To steep, perchance to dream
Wednesday, April 09, 2008
A funny thing happened on the way to the Oregon Bike Summit . . . I didn't see a soul in spandex. There was this one guy who sat through the entire proceeding with a rearview mirror attached to his beanie, but I sensed he might be more interested in the blonde in the back row than oncoming traffic.
When more than 150 people from all across the state gathered in Portland last weekend to talk about the state of cycling in Oregon, bow ties outnumbered bike shorts -- one more indication that a signal shift is under way.
In the halls of political power, bikes long were regarded as little more than toys used by Portland's income-challenged creative class to get back and forth between Pabst and tattoo parlor. That was then. Now is politicians, planners and, yes, developers, looking to bikes to be key components of tomorrow's more energy-efficient economy.
In metro Portland -- where infill is next to godliness -- more and more people are choosing bicycles as a mode of transportation. Not exclusively. But often.
About 10 percent of Portland commuters long have regularly used mass transit. About 6 percent currently use bicycles -- and the number is soaring.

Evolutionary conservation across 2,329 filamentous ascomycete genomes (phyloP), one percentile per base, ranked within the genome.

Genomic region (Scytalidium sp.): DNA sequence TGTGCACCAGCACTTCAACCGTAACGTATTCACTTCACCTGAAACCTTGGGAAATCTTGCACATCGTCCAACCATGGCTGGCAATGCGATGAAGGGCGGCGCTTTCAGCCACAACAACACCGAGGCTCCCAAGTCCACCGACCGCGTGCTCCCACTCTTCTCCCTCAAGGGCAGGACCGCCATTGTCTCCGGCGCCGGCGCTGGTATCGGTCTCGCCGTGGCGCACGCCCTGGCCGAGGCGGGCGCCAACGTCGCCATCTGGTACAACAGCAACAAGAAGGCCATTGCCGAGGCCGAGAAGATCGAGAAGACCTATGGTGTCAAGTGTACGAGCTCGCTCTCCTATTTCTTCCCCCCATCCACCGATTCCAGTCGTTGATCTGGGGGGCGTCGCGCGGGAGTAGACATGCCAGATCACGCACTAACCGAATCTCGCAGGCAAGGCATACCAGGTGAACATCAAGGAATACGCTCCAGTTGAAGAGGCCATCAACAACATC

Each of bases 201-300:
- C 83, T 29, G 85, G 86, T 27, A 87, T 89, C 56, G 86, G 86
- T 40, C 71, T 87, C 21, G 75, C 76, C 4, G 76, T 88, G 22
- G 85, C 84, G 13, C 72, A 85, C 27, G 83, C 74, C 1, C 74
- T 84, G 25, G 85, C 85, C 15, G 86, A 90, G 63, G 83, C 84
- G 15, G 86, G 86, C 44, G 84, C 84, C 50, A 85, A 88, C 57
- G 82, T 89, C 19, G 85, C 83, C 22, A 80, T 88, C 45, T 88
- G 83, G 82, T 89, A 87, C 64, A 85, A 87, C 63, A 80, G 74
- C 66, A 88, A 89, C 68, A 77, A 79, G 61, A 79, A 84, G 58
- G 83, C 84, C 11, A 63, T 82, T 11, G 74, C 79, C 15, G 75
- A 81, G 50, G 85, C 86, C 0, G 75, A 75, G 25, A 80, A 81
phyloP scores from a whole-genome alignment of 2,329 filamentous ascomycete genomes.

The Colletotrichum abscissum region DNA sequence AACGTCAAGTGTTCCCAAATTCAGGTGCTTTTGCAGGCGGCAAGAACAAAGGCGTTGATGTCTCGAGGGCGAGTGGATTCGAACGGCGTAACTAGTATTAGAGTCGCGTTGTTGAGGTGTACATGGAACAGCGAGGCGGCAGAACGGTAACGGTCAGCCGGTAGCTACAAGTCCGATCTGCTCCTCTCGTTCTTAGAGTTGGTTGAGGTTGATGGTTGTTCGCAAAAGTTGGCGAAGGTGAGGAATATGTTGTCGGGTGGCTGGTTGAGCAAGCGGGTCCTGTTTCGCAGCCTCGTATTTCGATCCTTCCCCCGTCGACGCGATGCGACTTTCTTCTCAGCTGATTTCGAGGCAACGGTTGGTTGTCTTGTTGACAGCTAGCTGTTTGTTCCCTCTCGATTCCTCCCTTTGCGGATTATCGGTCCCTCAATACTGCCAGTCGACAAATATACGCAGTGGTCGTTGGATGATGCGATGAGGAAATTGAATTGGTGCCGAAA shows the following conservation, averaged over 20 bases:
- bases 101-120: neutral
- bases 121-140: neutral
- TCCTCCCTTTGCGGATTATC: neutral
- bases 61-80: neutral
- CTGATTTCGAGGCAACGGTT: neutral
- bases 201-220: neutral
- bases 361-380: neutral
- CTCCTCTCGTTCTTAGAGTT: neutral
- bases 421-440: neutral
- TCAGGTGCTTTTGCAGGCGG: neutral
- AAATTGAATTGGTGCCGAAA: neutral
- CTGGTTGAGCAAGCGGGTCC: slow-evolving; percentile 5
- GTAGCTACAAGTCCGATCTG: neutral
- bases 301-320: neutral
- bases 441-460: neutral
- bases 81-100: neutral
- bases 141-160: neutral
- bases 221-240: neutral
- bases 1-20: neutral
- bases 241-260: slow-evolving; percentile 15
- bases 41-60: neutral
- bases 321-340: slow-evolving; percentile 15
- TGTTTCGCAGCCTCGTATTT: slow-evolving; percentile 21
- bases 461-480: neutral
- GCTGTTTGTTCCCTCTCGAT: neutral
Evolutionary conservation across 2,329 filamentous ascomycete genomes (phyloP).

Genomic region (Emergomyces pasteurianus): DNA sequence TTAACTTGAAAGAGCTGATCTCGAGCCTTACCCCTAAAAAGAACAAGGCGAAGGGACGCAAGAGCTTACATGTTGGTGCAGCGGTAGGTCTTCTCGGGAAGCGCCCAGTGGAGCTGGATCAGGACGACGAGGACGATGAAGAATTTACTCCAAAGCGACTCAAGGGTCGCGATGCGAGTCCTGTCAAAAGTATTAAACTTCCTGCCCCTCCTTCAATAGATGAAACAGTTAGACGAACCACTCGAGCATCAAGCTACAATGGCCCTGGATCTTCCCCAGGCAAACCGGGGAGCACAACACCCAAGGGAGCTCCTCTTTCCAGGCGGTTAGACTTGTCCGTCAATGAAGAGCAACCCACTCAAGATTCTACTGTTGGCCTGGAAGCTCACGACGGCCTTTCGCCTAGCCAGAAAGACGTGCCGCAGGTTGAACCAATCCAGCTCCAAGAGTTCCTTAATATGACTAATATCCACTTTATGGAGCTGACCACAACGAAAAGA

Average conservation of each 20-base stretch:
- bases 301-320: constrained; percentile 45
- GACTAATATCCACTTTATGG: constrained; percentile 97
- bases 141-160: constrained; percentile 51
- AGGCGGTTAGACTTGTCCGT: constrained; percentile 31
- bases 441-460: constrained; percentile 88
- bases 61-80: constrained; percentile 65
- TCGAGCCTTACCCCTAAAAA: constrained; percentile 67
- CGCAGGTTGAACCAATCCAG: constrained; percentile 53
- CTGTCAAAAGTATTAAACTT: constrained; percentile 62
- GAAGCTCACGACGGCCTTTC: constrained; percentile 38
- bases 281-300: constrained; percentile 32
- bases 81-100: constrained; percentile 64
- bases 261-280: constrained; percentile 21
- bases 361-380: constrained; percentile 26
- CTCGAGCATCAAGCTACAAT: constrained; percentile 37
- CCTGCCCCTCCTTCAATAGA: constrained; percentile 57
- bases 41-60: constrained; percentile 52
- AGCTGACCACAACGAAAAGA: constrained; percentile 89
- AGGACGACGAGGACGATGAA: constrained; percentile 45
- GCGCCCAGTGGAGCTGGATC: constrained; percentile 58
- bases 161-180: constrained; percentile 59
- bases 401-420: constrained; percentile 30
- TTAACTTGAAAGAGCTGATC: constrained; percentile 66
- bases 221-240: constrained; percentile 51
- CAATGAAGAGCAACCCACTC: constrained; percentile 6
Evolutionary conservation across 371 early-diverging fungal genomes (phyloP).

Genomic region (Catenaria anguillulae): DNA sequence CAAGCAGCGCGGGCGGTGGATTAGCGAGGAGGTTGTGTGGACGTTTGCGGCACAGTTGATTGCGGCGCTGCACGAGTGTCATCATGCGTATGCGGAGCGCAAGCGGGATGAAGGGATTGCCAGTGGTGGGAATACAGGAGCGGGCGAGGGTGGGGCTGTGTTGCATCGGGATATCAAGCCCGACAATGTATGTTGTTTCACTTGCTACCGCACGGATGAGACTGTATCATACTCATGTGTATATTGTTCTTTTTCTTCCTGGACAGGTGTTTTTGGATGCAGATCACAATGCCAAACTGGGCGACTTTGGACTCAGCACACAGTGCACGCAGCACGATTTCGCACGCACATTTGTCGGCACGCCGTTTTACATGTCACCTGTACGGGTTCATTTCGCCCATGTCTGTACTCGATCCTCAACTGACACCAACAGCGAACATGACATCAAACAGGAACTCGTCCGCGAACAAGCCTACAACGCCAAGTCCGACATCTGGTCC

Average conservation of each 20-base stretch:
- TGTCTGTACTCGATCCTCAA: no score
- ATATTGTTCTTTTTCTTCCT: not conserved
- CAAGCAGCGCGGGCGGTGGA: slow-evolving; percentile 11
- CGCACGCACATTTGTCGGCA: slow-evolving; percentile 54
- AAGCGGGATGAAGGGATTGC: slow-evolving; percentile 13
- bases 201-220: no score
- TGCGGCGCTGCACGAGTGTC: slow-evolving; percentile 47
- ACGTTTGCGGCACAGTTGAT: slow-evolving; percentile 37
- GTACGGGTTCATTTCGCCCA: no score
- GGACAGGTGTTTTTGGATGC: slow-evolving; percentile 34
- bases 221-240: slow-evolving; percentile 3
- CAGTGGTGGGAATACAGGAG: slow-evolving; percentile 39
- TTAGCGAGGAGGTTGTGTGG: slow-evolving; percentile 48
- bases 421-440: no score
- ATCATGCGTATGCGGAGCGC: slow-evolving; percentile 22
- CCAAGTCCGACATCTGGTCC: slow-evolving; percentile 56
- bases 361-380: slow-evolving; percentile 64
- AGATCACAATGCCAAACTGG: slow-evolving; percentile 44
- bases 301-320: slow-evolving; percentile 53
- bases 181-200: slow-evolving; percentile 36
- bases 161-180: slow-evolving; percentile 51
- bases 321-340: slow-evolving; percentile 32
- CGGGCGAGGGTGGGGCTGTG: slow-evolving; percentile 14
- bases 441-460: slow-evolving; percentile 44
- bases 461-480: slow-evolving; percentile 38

That's why the people at the summit included three wildly divergent public policy heavyweights, each rarely associated with the skinny saddle set:
Gail Achterman, chair of the Oregon Transportation Commission, is looking to rising bike use to moderate demand on state highways, enhancing freight delivery and easing system overload. This helps explain why her agency just unveiled its latest vehicle license plate option: "Share the Road."
Metro President David Bragdon keeps telling anyone who will listen that a fully networked, regionwide bike and pedestrian trail system will be an engine of economic development in a next-generation metropolis.
Tim Wood, state director of Oregon Parks & Recreation, persuaded his agency to think outside the box -- and beyond park fences -- to pioneer America's first network of State Scenic Bikeways to brand Oregon as "The Land Bicycles Dream About."
Why are so many so steeped in pedal power? Why this sudden synergy? Because it's increasingly clear that bicycles can have a huge impact on everything from urban congestion and energy conservation to air quality and public health. And that -- compared to almost all other projected assaults on these foes -- bicycles are strikingly cost-efficient.
Now if only someone could figure a way to license both bikes and those who ride them, then we might really move this dream along.
-- Jonathan Nicholas